Program Description: The Ph.D. in Hispanic Studies offers opportunities for collaboration that connect research and teaching to local and global communities. Our specialties are Digital Humanities, Linguistics, and Interartistic and Interdisciplinary Approaches (Film, History, Literature, Music, Visual Arts and Cultures, and Women’s Studies). Ph.D. candidates choose between concentrations in Linguistics or Literature and Culture. Some students may opt for a Specialization in Migration and Ethnic Relations.
Features: Students work collaboratively within our program and with other programs. The following are a few examples: The Graduate Seminar in Research Methods develops the professional foundations of scholarship (the CV, abstracts, literature and book reviews, grant applications, project proposals, public presentations, and information systems) and aims to form community. Structured around workshops, students form writing groups, participate in peer-review, learn to effectively give and receive feedback, and re-approach their written work as part of an ongoing dialogue and process.
The Transatlantic Studies Seminar directly connects students to experts in the field of Hispanic Studies through guest lectures and workshops. Students learn to critically read, question, and comment on the latest research. They enter into direct dialogue with cultural critics and make professional connections. Students also develop their own projects.
Students have the option to pursue further work to fulfill the requirements to earn a Ph.D. in Hispanic Studies with a Specialization in Migration and Ethnic Relations. Our partnership with MER allows students to study Hispanic language, literature, and culture alongside questions of cultural diversity, conflict, and acculturation. To learn more about the MER Program click here.
Students receive pedagogical training. All of our students gain valuable hands-on teaching experience in our undergraduate program. The majority is responsible for instructing their own Spanish languages courses, some work closely with professor-mentors as Teaching Assistants, and some have the opportunity to teach unique courses of their own design. Many of our students are directly involved with community-engaged learning initiatives locally and abroad.
Instead of comprehensive examinations, Ph.D. students work with a supervisor to design, develop, and defend two courses. These requirements replace traditional comprehensive examinations. The objectives are two-fold: 1) Students demonstrate their depth and breadth of knowledge; 2) Students improve their teaching capacities through the development of unique courses that can be useful in the job market. Many of our students have pursued further teaching qualifications through the Lead TA Program, the Certificate in University Teaching and Learning, and the Certificate for International Graduate Students through the Teaching Support Center.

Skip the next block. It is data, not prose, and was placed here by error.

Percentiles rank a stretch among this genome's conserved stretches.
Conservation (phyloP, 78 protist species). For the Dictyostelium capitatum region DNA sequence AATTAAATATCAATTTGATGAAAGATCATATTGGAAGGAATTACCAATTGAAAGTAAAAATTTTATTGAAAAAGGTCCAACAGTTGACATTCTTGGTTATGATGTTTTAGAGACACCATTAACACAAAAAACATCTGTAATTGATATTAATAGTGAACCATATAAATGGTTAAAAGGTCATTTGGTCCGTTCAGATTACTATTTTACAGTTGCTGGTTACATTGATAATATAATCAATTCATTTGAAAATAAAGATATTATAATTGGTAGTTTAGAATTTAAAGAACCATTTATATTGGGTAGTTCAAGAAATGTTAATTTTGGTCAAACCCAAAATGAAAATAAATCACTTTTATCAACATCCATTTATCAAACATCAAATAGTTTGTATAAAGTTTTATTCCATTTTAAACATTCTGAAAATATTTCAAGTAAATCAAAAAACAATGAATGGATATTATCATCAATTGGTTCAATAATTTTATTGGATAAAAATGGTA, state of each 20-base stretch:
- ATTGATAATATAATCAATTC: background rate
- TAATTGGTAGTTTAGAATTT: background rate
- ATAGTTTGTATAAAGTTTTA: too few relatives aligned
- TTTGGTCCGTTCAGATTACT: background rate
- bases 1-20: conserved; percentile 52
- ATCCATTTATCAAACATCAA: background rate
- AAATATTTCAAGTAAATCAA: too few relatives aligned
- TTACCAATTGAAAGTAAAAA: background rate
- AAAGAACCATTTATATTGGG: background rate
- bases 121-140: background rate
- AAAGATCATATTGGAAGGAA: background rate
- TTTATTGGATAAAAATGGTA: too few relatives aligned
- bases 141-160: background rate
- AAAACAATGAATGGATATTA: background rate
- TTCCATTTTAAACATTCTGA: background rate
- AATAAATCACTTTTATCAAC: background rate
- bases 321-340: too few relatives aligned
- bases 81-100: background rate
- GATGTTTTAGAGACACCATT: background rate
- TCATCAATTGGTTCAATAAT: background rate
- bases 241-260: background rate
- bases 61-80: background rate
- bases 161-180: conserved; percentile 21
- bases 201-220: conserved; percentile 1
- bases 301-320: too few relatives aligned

Publishing a peer-referred study is a program requirement. With the support of professor-mentors, students contribute to scholarly discussions in Hispanic Studies during their time at UWO. Academic publications are especially beneficial to students who decide to pursue academic careers post-graduation.
For specific Ph.D. program requirements, click here
Outcomes: Of those students who stay in academia, our program graduates have had higher than average success in securing tenure-track positions. Of those in contract positions, past examples show that some will find tenure-track positions, but most will eventually transition to non-academic employment.
Some graduates of our program do not pursue academic careers. Among them, many have found the way to successfully apply their skills in different areas. For example, a computer scientist who completes a Ph.D. in Hispanic Studies to work in the area of digital humanities might return, with new perspectives, to the computer industry post graduation. Still, another student might combine their advanced knowledge of languages and cultures to government work or the field of business.
Our program, then, is best viewed as a unique opportunity for immersion in the multi-faceted field of Hispanic Studies. Instead of understanding the Ph.D. as a gateway to an academic career, we conceive of our program as a residency of advanced study and production; an intense and fruitful period of research, teaching, and training that brings together students and professors. Our Hispanic Studies Ph.D. students are global citizens who are valued for their research and teaching contributions, and who are collaborators in professional partnerships of national and international benefit.